Axel Menneking is the head of hubraum, one of Europe’s leading telco-tech startup incubators. We spoke to him about launching Europe’s first 5G antenna; why a can-do mentality is worth its weight in gold and more.
What does hubraum stand for for you?
For me, hubraum makes startups and Deutsche Telekom more successful by creating joint business opportunities and innovation transfer. We aim to create end-to-end solutions that can potentially be launched commercially. How do we support this goal? By giving startups access to our customers, to our internal people and to our tech infrastructure. We also provide them with funding and with the option of office space if needed.
What are three things that have changed at hubraum in the time you’ve been there?
One thing that has changed a lot has been our approach to working with internal customers. We’ve now changed from a push model – showing customers solutions not knowing if they are needed or not – to a pull model. We start by listening, then understanding, then looking for what our internal customers are looking for before bringing in startups that fit their needs.
A second change has been bringing our two Krakow and Berlin campuses together and building one team. Historically, the Berlin and Krakow team were located in different organizations within Deutsche Telekom, which meant we had parallel leadership instead of one single lead, which of course impacted our collaboration, target setting, resources, budget and so on. It’s been a complete upgrade to bring both teams together in a single organizational structure.
Thirdly, we’ve been expanding our activities. We created our own investment fund because providing money has always been a part of hubraum’s selling proposition — when you work with young companies, you’ll know the reason many young companies fail at the beginning is running out of money. We are also about to establish a new business area for hubraum called developer relations. In addition to working with younger startups or young companies we will serve external developers — these could range from single developers with APIs to very large companies — to work with Deutsche Telekom in a much more scalable and broader way.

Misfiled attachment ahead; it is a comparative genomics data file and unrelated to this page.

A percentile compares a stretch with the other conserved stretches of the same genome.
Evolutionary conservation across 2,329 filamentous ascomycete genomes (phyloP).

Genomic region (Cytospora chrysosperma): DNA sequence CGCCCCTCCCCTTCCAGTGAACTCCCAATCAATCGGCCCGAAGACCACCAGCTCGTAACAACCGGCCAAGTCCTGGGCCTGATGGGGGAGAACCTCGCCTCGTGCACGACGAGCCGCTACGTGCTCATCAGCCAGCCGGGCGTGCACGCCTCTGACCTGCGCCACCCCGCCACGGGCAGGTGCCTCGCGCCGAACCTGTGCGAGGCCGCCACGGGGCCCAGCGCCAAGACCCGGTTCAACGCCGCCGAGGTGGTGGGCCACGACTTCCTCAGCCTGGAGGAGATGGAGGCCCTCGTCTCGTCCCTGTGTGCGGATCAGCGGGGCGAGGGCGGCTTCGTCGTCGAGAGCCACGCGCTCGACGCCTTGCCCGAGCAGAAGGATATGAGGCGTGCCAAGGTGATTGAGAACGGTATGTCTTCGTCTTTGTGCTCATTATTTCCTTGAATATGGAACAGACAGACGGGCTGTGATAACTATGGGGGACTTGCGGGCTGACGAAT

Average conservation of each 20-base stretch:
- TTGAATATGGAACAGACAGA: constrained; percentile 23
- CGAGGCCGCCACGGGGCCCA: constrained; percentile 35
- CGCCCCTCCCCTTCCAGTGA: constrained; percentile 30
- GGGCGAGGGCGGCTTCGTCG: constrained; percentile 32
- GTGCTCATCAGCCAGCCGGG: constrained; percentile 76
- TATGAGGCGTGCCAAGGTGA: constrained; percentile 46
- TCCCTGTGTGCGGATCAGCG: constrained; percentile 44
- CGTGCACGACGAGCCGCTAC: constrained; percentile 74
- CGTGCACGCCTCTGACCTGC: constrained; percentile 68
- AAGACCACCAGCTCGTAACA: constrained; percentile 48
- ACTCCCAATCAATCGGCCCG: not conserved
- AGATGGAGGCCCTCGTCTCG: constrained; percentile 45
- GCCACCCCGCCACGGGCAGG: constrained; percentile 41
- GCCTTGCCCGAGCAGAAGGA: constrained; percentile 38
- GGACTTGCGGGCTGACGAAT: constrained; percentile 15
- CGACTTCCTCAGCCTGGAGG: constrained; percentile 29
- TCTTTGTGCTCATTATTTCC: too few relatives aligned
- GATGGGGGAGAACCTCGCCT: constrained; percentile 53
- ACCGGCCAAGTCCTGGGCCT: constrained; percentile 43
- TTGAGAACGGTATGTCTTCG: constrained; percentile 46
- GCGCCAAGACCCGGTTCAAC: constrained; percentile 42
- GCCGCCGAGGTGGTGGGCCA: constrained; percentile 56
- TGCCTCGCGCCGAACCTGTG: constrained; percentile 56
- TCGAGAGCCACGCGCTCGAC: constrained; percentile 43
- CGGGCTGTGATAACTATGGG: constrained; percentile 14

What are hubraum’s greatest assets?
If you were to ask a startup or a developer what they’re primarily interested in at hubraum, of course they would say they are most interested in getting access to our customers; in scaling their businesses; in getting access to our technology and also to all the brainpower and talent within Deutsche Telekom. And of course, let’s not forget money. I’d argue all of this is a huge asset — hubraum is not an island. We are very close to the mothership of Deutsche Telekom and are able to leverage Deutsche Telekom’s core assets.
The second asset is that we have two groups of customers. We have Deutsche Telekom’s internal customers, ie. stakeholders, we serve their needs. We also have external startups, who of course have their own needs. We understand both worlds and are in close proximity to both worlds. So I’d argue another asset is our understanding of these two groups and the fact that we can talk with them and help them communicate with one another.
The third asset I see is the can-do mentality of our team. We always talk about this idea of a tangible tomorrow, which means we make tomorrow’s tech innovations tangible today. For example, we worked with external startups on Europe’s first 5G antenna long before the 5G standard was standardized, the frequencies were auctioned and the network rollout and the commercial rollout started in Germany. This mentality feels key to hubraum’s success.
What is your vision for hubraum for the next five years?
Well, if you answer this question in a purely visionary, rather than practical way — in five years, hubraum would not exist anymore because everything we do at hubraum would have already become part of the mindset of the genetic code of Deutsche Telekom. As such, a dedicated unit like hubraum would no longer be needed anymore to seamlessly work with external startups and developers.
Perhaps a more pragmatic response: we would like to develop hubraum into a brand that is not only for young companies or startups but also for developers and the place to go to whenever people want to work in this telco-tech space.
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